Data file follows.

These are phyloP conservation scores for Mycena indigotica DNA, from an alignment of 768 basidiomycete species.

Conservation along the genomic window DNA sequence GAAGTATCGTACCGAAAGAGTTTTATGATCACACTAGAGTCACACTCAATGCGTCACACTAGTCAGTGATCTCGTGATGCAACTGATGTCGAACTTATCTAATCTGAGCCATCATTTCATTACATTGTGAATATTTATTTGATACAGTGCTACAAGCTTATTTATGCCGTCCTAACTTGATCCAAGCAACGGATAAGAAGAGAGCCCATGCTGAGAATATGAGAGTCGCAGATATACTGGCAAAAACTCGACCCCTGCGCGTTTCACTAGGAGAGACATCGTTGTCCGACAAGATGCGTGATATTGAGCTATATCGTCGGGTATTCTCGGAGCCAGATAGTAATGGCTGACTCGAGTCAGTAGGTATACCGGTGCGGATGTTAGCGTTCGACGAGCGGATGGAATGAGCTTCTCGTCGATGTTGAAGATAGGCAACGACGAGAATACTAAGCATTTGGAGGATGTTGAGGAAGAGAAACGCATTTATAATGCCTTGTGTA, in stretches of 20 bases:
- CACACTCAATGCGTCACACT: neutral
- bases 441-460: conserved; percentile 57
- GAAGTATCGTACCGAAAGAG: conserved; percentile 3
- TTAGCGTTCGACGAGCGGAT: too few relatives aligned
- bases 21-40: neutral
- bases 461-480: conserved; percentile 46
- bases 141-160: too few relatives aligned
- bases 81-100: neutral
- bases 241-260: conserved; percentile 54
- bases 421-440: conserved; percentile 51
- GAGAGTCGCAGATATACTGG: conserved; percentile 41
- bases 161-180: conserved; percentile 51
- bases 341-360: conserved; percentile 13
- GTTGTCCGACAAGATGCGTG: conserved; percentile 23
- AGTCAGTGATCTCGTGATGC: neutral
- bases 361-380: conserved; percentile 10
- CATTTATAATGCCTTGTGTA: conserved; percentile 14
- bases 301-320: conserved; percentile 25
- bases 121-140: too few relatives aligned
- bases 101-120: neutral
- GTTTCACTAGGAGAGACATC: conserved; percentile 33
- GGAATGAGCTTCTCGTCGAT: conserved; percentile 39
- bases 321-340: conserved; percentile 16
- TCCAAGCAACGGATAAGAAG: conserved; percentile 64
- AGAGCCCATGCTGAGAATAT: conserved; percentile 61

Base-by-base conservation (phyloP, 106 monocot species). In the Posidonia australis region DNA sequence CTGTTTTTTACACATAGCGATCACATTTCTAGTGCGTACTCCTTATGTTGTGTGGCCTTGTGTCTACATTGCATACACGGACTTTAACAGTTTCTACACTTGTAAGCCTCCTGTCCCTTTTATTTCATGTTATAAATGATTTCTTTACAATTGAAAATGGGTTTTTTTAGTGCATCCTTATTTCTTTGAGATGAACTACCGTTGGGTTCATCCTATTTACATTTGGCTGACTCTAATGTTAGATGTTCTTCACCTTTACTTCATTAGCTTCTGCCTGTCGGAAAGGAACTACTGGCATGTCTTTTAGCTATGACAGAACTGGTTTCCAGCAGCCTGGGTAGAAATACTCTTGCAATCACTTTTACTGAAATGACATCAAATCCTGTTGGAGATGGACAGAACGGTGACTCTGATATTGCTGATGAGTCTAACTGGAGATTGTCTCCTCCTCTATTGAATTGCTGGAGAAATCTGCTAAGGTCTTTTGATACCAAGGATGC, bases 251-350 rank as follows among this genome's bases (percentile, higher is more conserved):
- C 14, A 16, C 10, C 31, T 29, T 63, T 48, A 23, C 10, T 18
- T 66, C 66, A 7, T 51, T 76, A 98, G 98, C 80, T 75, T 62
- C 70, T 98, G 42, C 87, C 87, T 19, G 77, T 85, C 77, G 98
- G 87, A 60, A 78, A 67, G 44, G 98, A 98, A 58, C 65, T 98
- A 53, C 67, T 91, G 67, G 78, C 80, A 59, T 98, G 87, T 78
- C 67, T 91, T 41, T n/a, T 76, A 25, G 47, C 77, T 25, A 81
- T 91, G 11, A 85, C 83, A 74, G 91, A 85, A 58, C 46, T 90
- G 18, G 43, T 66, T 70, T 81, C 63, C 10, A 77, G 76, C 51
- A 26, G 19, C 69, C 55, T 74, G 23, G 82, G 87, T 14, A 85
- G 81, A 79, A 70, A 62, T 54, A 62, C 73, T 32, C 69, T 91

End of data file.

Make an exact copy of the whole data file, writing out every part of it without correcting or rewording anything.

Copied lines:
These are phyloP conservation scores for Mycena indigotica DNA, from an alignment of 768 basidiomycete species.

Conservation along the genomic window DNA sequence GAAGTATCGTACCGAAAGAGTTTTATGATCACACTAGAGTCACACTCAATGCGTCACACTAGTCAGTGATCTCGTGATGCAACTGATGTCGAACTTATCTAATCTGAGCCATCATTTCATTACATTGTGAATATTTATTTGATACAGTGCTACAAGCTTATTTATGCCGTCCTAACTTGATCCAAGCAACGGATAAGAAGAGAGCCCATGCTGAGAATATGAGAGTCGCAGATATACTGGCAAAAACTCGACCCCTGCGCGTTTCACTAGGAGAGACATCGTTGTCCGACAAGATGCGTGATATTGAGCTATATCGTCGGGTATTCTCGGAGCCAGATAGTAATGGCTGACTCGAGTCAGTAGGTATACCGGTGCGGATGTTAGCGTTCGACGAGCGGATGGAATGAGCTTCTCGTCGATGTTGAAGATAGGCAACGACGAGAATACTAAGCATTTGGAGGATGTTGAGGAAGAGAAACGCATTTATAATGCCTTGTGTA, in stretches of 20 bases:
- CACACTCAATGCGTCACACT: neutral
- bases 441-460: conserved; percentile 57
- GAAGTATCGTACCGAAAGAG: conserved; percentile 3
- TTAGCGTTCGACGAGCGGAT: too few relatives aligned
- bases 21-40: neutral
- bases 461-480: conserved; percentile 46
- bases 141-160: too few relatives aligned
- bases 81-100: neutral
- bases 241-260: conserved; percentile 54
- bases 421-440: conserved; percentile 51
- GAGAGTCGCAGATATACTGG: conserved; percentile 41
- bases 161-180: conserved; percentile 51
- bases 341-360: conserved; percentile 13
- GTTGTCCGACAAGATGCGTG: conserved; percentile 23
- AGTCAGTGATCTCGTGATGC: neutral
- bases 361-380: conserved; percentile 10
- CATTTATAATGCCTTGTGTA: conserved; percentile 14
- bases 301-320: conserved; percentile 25
- bases 121-140: too few relatives aligned
- bases 101-120: neutral
- GTTTCACTAGGAGAGACATC: conserved; percentile 33
- GGAATGAGCTTCTCGTCGAT: conserved; percentile 39
- bases 321-340: conserved; percentile 16
- TCCAAGCAACGGATAAGAAG: conserved; percentile 64
- AGAGCCCATGCTGAGAATAT: conserved; percentile 61

Base-by-base conservation (phyloP, 106 monocot species). In the Posidonia australis region DNA sequence CTGTTTTTTACACATAGCGATCACATTTCTAGTGCGTACTCCTTATGTTGTGTGGCCTTGTGTCTACATTGCATACACGGACTTTAACAGTTTCTACACTTGTAAGCCTCCTGTCCCTTTTATTTCATGTTATAAATGATTTCTTTACAATTGAAAATGGGTTTTTTTAGTGCATCCTTATTTCTTTGAGATGAACTACCGTTGGGTTCATCCTATTTACATTTGGCTGACTCTAATGTTAGATGTTCTTCACCTTTACTTCATTAGCTTCTGCCTGTCGGAAAGGAACTACTGGCATGTCTTTTAGCTATGACAGAACTGGTTTCCAGCAGCCTGGGTAGAAATACTCTTGCAATCACTTTTACTGAAATGACATCAAATCCTGTTGGAGATGGACAGAACGGTGACTCTGATATTGCTGATGAGTCTAACTGGAGATTGTCTCCTCCTCTATTGAATTGCTGGAGAAATCTGCTAAGGTCTTTTGATACCAAGGATGC, bases 251-350 rank as follows among this genome's bases (percentile, higher is more conserved):
- C 14, A 16, C 10, C 31, T 29, T 63, T 48, A 23, C 10, T 18
- T 66, C 66, A 7, T 51, T 76, A 98, G 98, C 80, T 75, T 62
- C 70, T 98, G 42, C 87, C 87, T 19, G 77, T 85, C 77, G 98
- G 87, A 60, A 78, A 67, G 44, G 98, A 98, A 58, C 65, T 98
- A 53, C 67, T 91, G 67, G 78, C 80, A 59, T 98, G 87, T 78
- C 67, T 91, T 41, T n/a, T 76, A 25, G 47, C 77, T 25, A 81
- T 91, G 11, A 85, C 83, A 74, G 91, A 85, A 58, C 46, T 90
- G 18, G 43, T 66, T 70, T 81, C 63, C 10, A 77, G 76, C 51
- A 26, G 19, C 69, C 55, T 74, G 23, G 82, G 87, T 14, A 85
- G 81, A 79, A 70, A 62, T 54, A 62, C 73, T 32, C 69, T 91